DOF assures Japanese of good PHL tax climate.
This is what Finance Secretary Carlos G. Dominguez III told a delegation from Kansai Economic Federation (Kankeiren) based in Osaka, Japan.
'We would like to point out that, actually, our economy is growing very quickly. If you want to participate in the local economy, you have to better invest here,' said Dominguez during his recent meeting with Kankeiren members led by its chairman, Masayoshi Matsumoto. 'We'd like to make you feel welcome, but what will make you feel welcome is the improving disposable income of our people, improving infrastructure, improving peace and order, and I'm sure many Japanese companies can certainly benefit here.'
Package 2 of the CTRP, which aims to cut the corporate income tax (CIT) rate from 30 percent to 25 percent and eventually to 20 percent, as well as rationalizing fiscal incentives, is expected to help attract more investors for the country.
The reduction of the CIT under Package 2, also called the Tax Reform for Attracting Better and Higher- Quality Opportunities (Trabaho) bill, will make the country's CIT on a par with the other Association of Southeast Asian Nations (Asean) economies.
However, the Trabaho bill is still being deliberated in Congress. Dominguez, nonetheless, remains hopeful that the bill, alongside the remaining three packages under the CTRP, would be approved later this year.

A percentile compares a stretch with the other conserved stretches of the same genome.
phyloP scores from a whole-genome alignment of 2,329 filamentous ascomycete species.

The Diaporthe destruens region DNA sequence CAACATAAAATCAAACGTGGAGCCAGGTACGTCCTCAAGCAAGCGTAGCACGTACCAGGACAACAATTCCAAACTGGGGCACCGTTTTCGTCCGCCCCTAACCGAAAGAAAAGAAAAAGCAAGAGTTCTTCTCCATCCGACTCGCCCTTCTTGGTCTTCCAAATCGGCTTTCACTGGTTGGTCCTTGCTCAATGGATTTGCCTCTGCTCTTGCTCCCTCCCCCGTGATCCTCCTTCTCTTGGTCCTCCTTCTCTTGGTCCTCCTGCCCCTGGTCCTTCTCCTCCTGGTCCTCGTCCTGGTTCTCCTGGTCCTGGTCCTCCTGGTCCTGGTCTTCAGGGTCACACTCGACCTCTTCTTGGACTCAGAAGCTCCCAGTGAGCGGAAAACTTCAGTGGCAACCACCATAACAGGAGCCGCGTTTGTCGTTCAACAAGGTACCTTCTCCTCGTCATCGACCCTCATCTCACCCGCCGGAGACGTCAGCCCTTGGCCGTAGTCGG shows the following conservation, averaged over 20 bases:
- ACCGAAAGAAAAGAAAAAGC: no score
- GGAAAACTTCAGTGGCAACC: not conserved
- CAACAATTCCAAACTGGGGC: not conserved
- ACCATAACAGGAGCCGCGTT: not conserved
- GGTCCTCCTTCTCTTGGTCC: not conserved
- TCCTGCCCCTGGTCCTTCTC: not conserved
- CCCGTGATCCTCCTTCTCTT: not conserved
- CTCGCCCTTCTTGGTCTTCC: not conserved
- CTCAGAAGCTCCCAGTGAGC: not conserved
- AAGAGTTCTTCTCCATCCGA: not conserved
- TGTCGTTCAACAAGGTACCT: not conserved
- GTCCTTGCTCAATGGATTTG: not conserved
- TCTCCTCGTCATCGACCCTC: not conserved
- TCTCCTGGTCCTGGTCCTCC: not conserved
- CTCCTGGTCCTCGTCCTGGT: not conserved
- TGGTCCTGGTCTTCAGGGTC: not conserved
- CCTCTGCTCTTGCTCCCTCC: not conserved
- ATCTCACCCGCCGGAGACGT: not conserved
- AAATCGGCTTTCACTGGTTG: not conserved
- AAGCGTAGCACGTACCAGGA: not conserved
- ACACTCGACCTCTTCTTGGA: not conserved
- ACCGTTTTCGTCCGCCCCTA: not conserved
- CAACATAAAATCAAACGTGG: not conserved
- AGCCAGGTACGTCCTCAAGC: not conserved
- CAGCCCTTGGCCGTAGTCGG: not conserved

Dominguez also noted that the fiscal incentives under the tax reform program would not be removed but would instead be rationalized or improved to ensure that these are performance-based, targeted, time-bound and transparent.
'Rather than look at the effect of tax reform on some companies, look at the effects of tax reform on the entire economy, because it is making it better. Instead of looking at the place where you might lose, look at opportunities in the larger economy,' he added.
Matsumoto, who is also the chairman and CEO of Sumitomo Electronic Industries, said he is 'very satisfied with the explanation' of the finance chief about the need to rationalize fiscal incentives in the country.
Dominguez explained that the country's current system of fiscal incentives despite being 'the longest and most generous' among the Asean economies have not attracted more investors to the Philippines, which remains among the lowest recipients of foreign direct investments in the region.
'There is no danger that we are abandoning fiscal incentives. But as I described to you, it is really necessary for us to rationalize it. I hope for your understanding and support because we certainly don't want to hurt companies that are making a good contribution to Philippine society,' Dominguez said.
He also assured Kankeiren that the 'one-stop shop' that Japanese investors are currently enjoying through the Philippine Economic Zone Authority (Peza) would not only be retained but would also be the norm for all business applications in the future, following President Duterte's signing into law of the Ease of Doing Business Act last year.
'Everything that makes business easier, we will keep and we will improve,' Dominguez added.
Present during the meeting were, among others, Japanese Ambassador to the Philippines Koji Haneda and Masayuki Matsushita, Kankeiren vice chairman and chairman of its International Committee, and vice chairman of Panasonic Corp.
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|Publication:||Business Mirror (Makati City, Philippines)|
|Date:||Apr 24, 2019|
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